The photographer's skill in finding and focussing on the outsider in society and bringing their world into ours - for however brief an instant - is one we never cease to admire (especially in the hands of masters of the art such as Roger Ballen, Steve McCurry and Diane Arbus. So we were intrigued when we came across some previously unexhibited large-scale portraits of American street people, captured in glaring sunlight against white, stuccoed walls in a London gallery this week.
Born in Arlington, Massachusetts in 1969, Grannan earned a BA at the University of Pennsylvania before attending Yale's prestigious MFA programme, from which she graduated in 1999. Early series focussed on discovered subjects – found models met via local newspapers in which she would place hopeful ads. "Artist/photographer (female) seeks people for portrait," her anonymous text would read, and then "no experience needed." In the case of Model American, a breakthrough series completed in the mid-2000s featuring everyday people in various stages of undress, Grannan conducted portraits in her subject's own home, noting the importance of the model's physical environment – the furniture, the wallpaper, the surrounding detritus of private life – as a key element of an individual's character.
The Boulevard Series, though, is Grannan out in the world, on the sun-bleached streets of Los Angeles and San Francisco, her subjects local passers by approached and quickly documented - the interaction brief but insightful. "My photographs are vignettes," she told The New Yorker recently, "but they’re not just about the specific person in the picture – the narrative includes the unseen exchange between artist and subject who are often strangers meeting for the first time, each taking a leap of faith by trusting an unfamiliar person and an unexpected encounter. In the past, I photographed people in their homes or in deserted outdoor spaces, but in Los Angeles and San Francisco, we met on the street and made the photographs street side, in public."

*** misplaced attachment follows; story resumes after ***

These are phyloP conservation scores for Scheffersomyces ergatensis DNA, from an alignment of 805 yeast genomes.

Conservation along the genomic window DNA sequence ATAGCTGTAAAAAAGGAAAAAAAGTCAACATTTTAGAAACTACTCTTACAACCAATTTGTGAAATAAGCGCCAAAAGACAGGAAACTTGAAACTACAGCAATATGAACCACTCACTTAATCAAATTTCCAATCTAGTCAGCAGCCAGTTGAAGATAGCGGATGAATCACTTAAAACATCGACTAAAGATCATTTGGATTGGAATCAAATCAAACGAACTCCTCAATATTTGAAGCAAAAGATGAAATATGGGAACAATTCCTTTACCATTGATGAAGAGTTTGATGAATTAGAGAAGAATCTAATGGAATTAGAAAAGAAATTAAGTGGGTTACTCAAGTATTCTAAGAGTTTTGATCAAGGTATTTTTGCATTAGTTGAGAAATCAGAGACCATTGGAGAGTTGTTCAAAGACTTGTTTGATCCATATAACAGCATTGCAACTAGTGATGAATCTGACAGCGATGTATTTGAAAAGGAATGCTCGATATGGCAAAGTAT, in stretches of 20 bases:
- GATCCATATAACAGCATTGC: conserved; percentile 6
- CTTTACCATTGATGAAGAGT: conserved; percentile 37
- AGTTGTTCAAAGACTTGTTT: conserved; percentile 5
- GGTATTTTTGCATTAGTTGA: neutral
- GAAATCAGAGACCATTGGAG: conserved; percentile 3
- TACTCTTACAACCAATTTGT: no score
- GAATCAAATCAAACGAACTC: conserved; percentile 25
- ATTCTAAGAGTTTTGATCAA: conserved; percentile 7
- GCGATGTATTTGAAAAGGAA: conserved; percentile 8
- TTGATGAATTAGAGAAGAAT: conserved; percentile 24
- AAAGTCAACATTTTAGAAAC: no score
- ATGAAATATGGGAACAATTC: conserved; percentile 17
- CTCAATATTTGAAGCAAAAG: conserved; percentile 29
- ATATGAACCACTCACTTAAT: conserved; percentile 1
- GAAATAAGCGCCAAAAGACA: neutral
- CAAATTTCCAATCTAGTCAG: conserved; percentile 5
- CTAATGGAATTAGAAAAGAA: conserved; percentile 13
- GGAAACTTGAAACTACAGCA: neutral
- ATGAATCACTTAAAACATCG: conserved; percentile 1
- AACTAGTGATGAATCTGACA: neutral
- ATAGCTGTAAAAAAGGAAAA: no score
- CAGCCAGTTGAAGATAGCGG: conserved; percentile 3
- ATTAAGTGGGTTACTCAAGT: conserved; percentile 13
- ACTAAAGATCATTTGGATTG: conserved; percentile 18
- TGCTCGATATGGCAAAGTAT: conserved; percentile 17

That a relationship between photographer and subject has been formed – consent offered, a position agreed – makes us think that claims Boulevard is traditional street photography are wide of the mark. And so too, for the same reason, are comparison's with American great Dianne Arbus. Grannan's portraits contain, alongside obvious disappointment, a kind of subtle optimism. Despite their unflinching honesty, despite every sun-induced liver spot, every piece of sagging flesh on display, they refuse to focus wholly on the negative, instead providing the opportunity for a more complete story to surface – the good times and the bad, the joy and the despair. If you're in London at the moment you can see them as part of a group show Out of Focus at Saatchi Gallery. And be sure to check out some of Grannan's earlier excellent work, The Mystic Lake series, in Vitamin PH.
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